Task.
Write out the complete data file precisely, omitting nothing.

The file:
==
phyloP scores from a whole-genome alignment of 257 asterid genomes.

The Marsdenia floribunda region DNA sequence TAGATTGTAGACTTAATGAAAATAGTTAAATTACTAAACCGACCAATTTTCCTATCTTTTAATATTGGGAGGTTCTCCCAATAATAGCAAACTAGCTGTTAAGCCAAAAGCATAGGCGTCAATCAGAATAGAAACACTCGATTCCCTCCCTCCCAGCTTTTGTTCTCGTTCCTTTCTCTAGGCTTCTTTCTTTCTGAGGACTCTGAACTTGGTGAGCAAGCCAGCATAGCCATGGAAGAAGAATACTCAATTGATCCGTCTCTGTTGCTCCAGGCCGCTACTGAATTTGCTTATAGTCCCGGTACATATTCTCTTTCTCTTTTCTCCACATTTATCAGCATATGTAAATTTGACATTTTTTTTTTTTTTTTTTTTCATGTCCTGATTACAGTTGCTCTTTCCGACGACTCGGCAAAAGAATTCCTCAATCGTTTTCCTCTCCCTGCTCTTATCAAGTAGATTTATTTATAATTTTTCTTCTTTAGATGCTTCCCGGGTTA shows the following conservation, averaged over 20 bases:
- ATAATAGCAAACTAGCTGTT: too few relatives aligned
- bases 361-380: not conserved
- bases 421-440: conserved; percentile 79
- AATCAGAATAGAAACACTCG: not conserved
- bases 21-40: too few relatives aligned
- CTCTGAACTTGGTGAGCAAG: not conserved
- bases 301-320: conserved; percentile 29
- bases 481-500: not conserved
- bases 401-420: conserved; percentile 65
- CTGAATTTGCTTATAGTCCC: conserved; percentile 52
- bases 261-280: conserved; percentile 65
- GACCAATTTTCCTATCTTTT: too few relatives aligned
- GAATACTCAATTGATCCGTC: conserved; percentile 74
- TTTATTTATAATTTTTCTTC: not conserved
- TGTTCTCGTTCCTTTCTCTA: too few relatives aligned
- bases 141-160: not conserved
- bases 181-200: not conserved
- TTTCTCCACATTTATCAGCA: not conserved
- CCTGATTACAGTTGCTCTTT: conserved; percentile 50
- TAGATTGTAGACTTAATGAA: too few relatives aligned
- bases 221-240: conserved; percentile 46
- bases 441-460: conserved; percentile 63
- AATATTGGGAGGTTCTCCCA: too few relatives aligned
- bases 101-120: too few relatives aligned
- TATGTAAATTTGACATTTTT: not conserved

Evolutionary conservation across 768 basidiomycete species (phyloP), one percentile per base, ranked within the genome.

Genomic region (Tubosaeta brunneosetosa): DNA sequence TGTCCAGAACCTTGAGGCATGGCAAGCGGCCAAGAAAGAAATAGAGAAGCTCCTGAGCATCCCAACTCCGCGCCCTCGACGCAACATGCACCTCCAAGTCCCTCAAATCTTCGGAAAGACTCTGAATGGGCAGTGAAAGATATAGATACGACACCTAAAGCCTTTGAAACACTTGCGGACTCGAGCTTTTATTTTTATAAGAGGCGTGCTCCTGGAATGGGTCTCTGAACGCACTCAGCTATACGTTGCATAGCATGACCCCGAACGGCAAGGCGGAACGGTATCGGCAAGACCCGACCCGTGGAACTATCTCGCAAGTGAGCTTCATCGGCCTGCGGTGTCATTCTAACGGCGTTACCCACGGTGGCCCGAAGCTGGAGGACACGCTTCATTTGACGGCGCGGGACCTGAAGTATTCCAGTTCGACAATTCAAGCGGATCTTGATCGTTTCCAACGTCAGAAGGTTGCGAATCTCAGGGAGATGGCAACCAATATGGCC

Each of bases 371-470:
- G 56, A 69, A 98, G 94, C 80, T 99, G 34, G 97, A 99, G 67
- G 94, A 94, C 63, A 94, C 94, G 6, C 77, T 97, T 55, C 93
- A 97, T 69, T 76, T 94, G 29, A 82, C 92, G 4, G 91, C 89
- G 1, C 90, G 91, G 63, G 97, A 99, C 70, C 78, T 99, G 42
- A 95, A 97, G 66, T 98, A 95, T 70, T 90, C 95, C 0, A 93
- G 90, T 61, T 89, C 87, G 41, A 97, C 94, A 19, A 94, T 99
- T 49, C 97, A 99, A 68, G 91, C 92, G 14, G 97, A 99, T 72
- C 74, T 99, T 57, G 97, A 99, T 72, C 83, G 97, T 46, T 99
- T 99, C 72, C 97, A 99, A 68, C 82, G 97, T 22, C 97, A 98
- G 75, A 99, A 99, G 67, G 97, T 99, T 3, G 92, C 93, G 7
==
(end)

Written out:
phyloP scores from a whole-genome alignment of 257 asterid genomes.

The Marsdenia floribunda region DNA sequence TAGATTGTAGACTTAATGAAAATAGTTAAATTACTAAACCGACCAATTTTCCTATCTTTTAATATTGGGAGGTTCTCCCAATAATAGCAAACTAGCTGTTAAGCCAAAAGCATAGGCGTCAATCAGAATAGAAACACTCGATTCCCTCCCTCCCAGCTTTTGTTCTCGTTCCTTTCTCTAGGCTTCTTTCTTTCTGAGGACTCTGAACTTGGTGAGCAAGCCAGCATAGCCATGGAAGAAGAATACTCAATTGATCCGTCTCTGTTGCTCCAGGCCGCTACTGAATTTGCTTATAGTCCCGGTACATATTCTCTTTCTCTTTTCTCCACATTTATCAGCATATGTAAATTTGACATTTTTTTTTTTTTTTTTTTTCATGTCCTGATTACAGTTGCTCTTTCCGACGACTCGGCAAAAGAATTCCTCAATCGTTTTCCTCTCCCTGCTCTTATCAAGTAGATTTATTTATAATTTTTCTTCTTTAGATGCTTCCCGGGTTA shows the following conservation, averaged over 20 bases:
- ATAATAGCAAACTAGCTGTT: too few relatives aligned
- bases 361-380: not conserved
- bases 421-440: conserved; percentile 79
- AATCAGAATAGAAACACTCG: not conserved
- bases 21-40: too few relatives aligned
- CTCTGAACTTGGTGAGCAAG: not conserved
- bases 301-320: conserved; percentile 29
- bases 481-500: not conserved
- bases 401-420: conserved; percentile 65
- CTGAATTTGCTTATAGTCCC: conserved; percentile 52
- bases 261-280: conserved; percentile 65
- GACCAATTTTCCTATCTTTT: too few relatives aligned
- GAATACTCAATTGATCCGTC: conserved; percentile 74
- TTTATTTATAATTTTTCTTC: not conserved
- TGTTCTCGTTCCTTTCTCTA: too few relatives aligned
- bases 141-160: not conserved
- bases 181-200: not conserved
- TTTCTCCACATTTATCAGCA: not conserved
- CCTGATTACAGTTGCTCTTT: conserved; percentile 50
- TAGATTGTAGACTTAATGAA: too few relatives aligned
- bases 221-240: conserved; percentile 46
- bases 441-460: conserved; percentile 63
- AATATTGGGAGGTTCTCCCA: too few relatives aligned
- bases 101-120: too few relatives aligned
- TATGTAAATTTGACATTTTT: not conserved

Evolutionary conservation across 768 basidiomycete species (phyloP), one percentile per base, ranked within the genome.

Genomic region (Tubosaeta brunneosetosa): DNA sequence TGTCCAGAACCTTGAGGCATGGCAAGCGGCCAAGAAAGAAATAGAGAAGCTCCTGAGCATCCCAACTCCGCGCCCTCGACGCAACATGCACCTCCAAGTCCCTCAAATCTTCGGAAAGACTCTGAATGGGCAGTGAAAGATATAGATACGACACCTAAAGCCTTTGAAACACTTGCGGACTCGAGCTTTTATTTTTATAAGAGGCGTGCTCCTGGAATGGGTCTCTGAACGCACTCAGCTATACGTTGCATAGCATGACCCCGAACGGCAAGGCGGAACGGTATCGGCAAGACCCGACCCGTGGAACTATCTCGCAAGTGAGCTTCATCGGCCTGCGGTGTCATTCTAACGGCGTTACCCACGGTGGCCCGAAGCTGGAGGACACGCTTCATTTGACGGCGCGGGACCTGAAGTATTCCAGTTCGACAATTCAAGCGGATCTTGATCGTTTCCAACGTCAGAAGGTTGCGAATCTCAGGGAGATGGCAACCAATATGGCC

Each of bases 371-470:
- G 56, A 69, A 98, G 94, C 80, T 99, G 34, G 97, A 99, G 67
- G 94, A 94, C 63, A 94, C 94, G 6, C 77, T 97, T 55, C 93
- A 97, T 69, T 76, T 94, G 29, A 82, C 92, G 4, G 91, C 89
- G 1, C 90, G 91, G 63, G 97, A 99, C 70, C 78, T 99, G 42
- A 95, A 97, G 66, T 98, A 95, T 70, T 90, C 95, C 0, A 93
- G 90, T 61, T 89, C 87, G 41, A 97, C 94, A 19, A 94, T 99
- T 49, C 97, A 99, A 68, G 91, C 92, G 14, G 97, A 99, T 72
- C 74, T 99, T 57, G 97, A 99, T 72, C 83, G 97, T 46, T 99
- T 99, C 72, C 97, A 99, A 68, C 82, G 97, T 22, C 97, A 98
- G 75, A 99, A 99, G 67, G 97, T 99, T 3, G 92, C 93, G 7